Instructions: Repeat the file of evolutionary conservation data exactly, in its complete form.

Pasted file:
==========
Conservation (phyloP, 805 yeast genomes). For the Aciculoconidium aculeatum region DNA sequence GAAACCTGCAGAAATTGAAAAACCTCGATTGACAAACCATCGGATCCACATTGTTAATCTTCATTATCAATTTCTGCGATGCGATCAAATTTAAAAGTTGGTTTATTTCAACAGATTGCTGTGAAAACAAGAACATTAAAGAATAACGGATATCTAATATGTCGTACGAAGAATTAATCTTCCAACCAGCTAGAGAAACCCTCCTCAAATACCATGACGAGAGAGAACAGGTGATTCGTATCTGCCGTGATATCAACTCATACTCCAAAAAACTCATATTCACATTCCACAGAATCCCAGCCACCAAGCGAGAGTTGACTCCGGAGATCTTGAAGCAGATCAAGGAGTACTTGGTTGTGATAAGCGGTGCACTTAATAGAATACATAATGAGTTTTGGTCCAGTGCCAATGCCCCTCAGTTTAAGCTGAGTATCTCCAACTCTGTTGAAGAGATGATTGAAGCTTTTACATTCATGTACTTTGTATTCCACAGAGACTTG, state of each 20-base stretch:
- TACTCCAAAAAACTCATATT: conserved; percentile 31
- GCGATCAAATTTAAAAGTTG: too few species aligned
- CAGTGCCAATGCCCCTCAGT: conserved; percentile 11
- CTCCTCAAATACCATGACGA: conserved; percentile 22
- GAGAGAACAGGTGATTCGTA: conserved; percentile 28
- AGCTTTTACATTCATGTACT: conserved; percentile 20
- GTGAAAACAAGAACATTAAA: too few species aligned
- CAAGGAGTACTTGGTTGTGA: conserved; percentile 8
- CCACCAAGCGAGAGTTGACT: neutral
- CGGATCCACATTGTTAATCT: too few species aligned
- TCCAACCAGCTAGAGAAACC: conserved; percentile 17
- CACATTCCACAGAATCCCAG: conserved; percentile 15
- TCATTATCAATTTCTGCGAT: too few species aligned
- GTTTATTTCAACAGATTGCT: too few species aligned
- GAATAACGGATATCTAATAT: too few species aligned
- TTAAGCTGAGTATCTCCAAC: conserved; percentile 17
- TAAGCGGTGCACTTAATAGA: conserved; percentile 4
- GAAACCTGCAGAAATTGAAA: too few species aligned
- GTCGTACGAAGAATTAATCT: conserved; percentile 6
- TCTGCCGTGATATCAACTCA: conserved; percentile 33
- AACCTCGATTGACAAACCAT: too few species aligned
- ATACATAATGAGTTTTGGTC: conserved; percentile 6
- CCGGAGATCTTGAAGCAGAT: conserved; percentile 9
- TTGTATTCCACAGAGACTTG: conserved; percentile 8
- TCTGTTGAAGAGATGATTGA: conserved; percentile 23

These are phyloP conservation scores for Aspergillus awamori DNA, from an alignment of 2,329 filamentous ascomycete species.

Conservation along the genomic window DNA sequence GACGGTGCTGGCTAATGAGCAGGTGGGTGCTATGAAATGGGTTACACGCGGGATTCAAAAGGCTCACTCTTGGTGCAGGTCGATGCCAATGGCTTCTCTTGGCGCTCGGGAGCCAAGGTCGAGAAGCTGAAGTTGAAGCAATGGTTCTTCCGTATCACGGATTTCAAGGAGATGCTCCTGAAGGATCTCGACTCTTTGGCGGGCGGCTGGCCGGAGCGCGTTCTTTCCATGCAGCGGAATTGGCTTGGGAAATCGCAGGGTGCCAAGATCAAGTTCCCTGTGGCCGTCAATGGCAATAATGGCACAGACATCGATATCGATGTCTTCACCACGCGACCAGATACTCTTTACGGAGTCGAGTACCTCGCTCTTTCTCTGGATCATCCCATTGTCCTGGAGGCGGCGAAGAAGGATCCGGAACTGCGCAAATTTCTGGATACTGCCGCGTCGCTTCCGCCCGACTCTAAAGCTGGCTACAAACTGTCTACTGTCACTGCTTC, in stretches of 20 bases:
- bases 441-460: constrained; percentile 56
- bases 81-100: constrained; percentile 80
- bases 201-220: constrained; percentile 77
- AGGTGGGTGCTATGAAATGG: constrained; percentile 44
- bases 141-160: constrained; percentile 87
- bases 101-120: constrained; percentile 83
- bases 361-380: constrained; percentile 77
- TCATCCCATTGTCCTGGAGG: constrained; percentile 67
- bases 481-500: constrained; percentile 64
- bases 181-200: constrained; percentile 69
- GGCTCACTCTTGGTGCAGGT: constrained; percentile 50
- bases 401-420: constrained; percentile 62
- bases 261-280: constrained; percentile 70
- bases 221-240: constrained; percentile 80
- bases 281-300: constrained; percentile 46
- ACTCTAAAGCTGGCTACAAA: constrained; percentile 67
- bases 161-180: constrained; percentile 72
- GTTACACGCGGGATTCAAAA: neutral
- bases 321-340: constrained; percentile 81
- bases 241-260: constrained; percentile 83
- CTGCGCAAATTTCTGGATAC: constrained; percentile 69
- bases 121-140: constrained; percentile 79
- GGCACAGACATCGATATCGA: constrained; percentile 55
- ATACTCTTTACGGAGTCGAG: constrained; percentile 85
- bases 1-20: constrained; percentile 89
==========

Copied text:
Conservation (phyloP, 805 yeast genomes). For the Aciculoconidium aculeatum region DNA sequence GAAACCTGCAGAAATTGAAAAACCTCGATTGACAAACCATCGGATCCACATTGTTAATCTTCATTATCAATTTCTGCGATGCGATCAAATTTAAAAGTTGGTTTATTTCAACAGATTGCTGTGAAAACAAGAACATTAAAGAATAACGGATATCTAATATGTCGTACGAAGAATTAATCTTCCAACCAGCTAGAGAAACCCTCCTCAAATACCATGACGAGAGAGAACAGGTGATTCGTATCTGCCGTGATATCAACTCATACTCCAAAAAACTCATATTCACATTCCACAGAATCCCAGCCACCAAGCGAGAGTTGACTCCGGAGATCTTGAAGCAGATCAAGGAGTACTTGGTTGTGATAAGCGGTGCACTTAATAGAATACATAATGAGTTTTGGTCCAGTGCCAATGCCCCTCAGTTTAAGCTGAGTATCTCCAACTCTGTTGAAGAGATGATTGAAGCTTTTACATTCATGTACTTTGTATTCCACAGAGACTTG, state of each 20-base stretch:
- TACTCCAAAAAACTCATATT: conserved; percentile 31
- GCGATCAAATTTAAAAGTTG: too few species aligned
- CAGTGCCAATGCCCCTCAGT: conserved; percentile 11
- CTCCTCAAATACCATGACGA: conserved; percentile 22
- GAGAGAACAGGTGATTCGTA: conserved; percentile 28
- AGCTTTTACATTCATGTACT: conserved; percentile 20
- GTGAAAACAAGAACATTAAA: too few species aligned
- CAAGGAGTACTTGGTTGTGA: conserved; percentile 8
- CCACCAAGCGAGAGTTGACT: neutral
- CGGATCCACATTGTTAATCT: too few species aligned
- TCCAACCAGCTAGAGAAACC: conserved; percentile 17
- CACATTCCACAGAATCCCAG: conserved; percentile 15
- TCATTATCAATTTCTGCGAT: too few species aligned
- GTTTATTTCAACAGATTGCT: too few species aligned
- GAATAACGGATATCTAATAT: too few species aligned
- TTAAGCTGAGTATCTCCAAC: conserved; percentile 17
- TAAGCGGTGCACTTAATAGA: conserved; percentile 4
- GAAACCTGCAGAAATTGAAA: too few species aligned
- GTCGTACGAAGAATTAATCT: conserved; percentile 6
- TCTGCCGTGATATCAACTCA: conserved; percentile 33
- AACCTCGATTGACAAACCAT: too few species aligned
- ATACATAATGAGTTTTGGTC: conserved; percentile 6
- CCGGAGATCTTGAAGCAGAT: conserved; percentile 9
- TTGTATTCCACAGAGACTTG: conserved; percentile 8
- TCTGTTGAAGAGATGATTGA: conserved; percentile 23

These are phyloP conservation scores for Aspergillus awamori DNA, from an alignment of 2,329 filamentous ascomycete species.

Conservation along the genomic window DNA sequence GACGGTGCTGGCTAATGAGCAGGTGGGTGCTATGAAATGGGTTACACGCGGGATTCAAAAGGCTCACTCTTGGTGCAGGTCGATGCCAATGGCTTCTCTTGGCGCTCGGGAGCCAAGGTCGAGAAGCTGAAGTTGAAGCAATGGTTCTTCCGTATCACGGATTTCAAGGAGATGCTCCTGAAGGATCTCGACTCTTTGGCGGGCGGCTGGCCGGAGCGCGTTCTTTCCATGCAGCGGAATTGGCTTGGGAAATCGCAGGGTGCCAAGATCAAGTTCCCTGTGGCCGTCAATGGCAATAATGGCACAGACATCGATATCGATGTCTTCACCACGCGACCAGATACTCTTTACGGAGTCGAGTACCTCGCTCTTTCTCTGGATCATCCCATTGTCCTGGAGGCGGCGAAGAAGGATCCGGAACTGCGCAAATTTCTGGATACTGCCGCGTCGCTTCCGCCCGACTCTAAAGCTGGCTACAAACTGTCTACTGTCACTGCTTC, in stretches of 20 bases:
- bases 441-460: constrained; percentile 56
- bases 81-100: constrained; percentile 80
- bases 201-220: constrained; percentile 77
- AGGTGGGTGCTATGAAATGG: constrained; percentile 44
- bases 141-160: constrained; percentile 87
- bases 101-120: constrained; percentile 83
- bases 361-380: constrained; percentile 77
- TCATCCCATTGTCCTGGAGG: constrained; percentile 67
- bases 481-500: constrained; percentile 64
- bases 181-200: constrained; percentile 69
- GGCTCACTCTTGGTGCAGGT: constrained; percentile 50
- bases 401-420: constrained; percentile 62
- bases 261-280: constrained; percentile 70
- bases 221-240: constrained; percentile 80
- bases 281-300: constrained; percentile 46
- ACTCTAAAGCTGGCTACAAA: constrained; percentile 67
- bases 161-180: constrained; percentile 72
- GTTACACGCGGGATTCAAAA: neutral
- bases 321-340: constrained; percentile 81
- bases 241-260: constrained; percentile 83
- CTGCGCAAATTTCTGGATAC: constrained; percentile 69
- bases 121-140: constrained; percentile 79
- GGCACAGACATCGATATCGA: constrained; percentile 55
- ATACTCTTTACGGAGTCGAG: constrained; percentile 85
- bases 1-20: constrained; percentile 89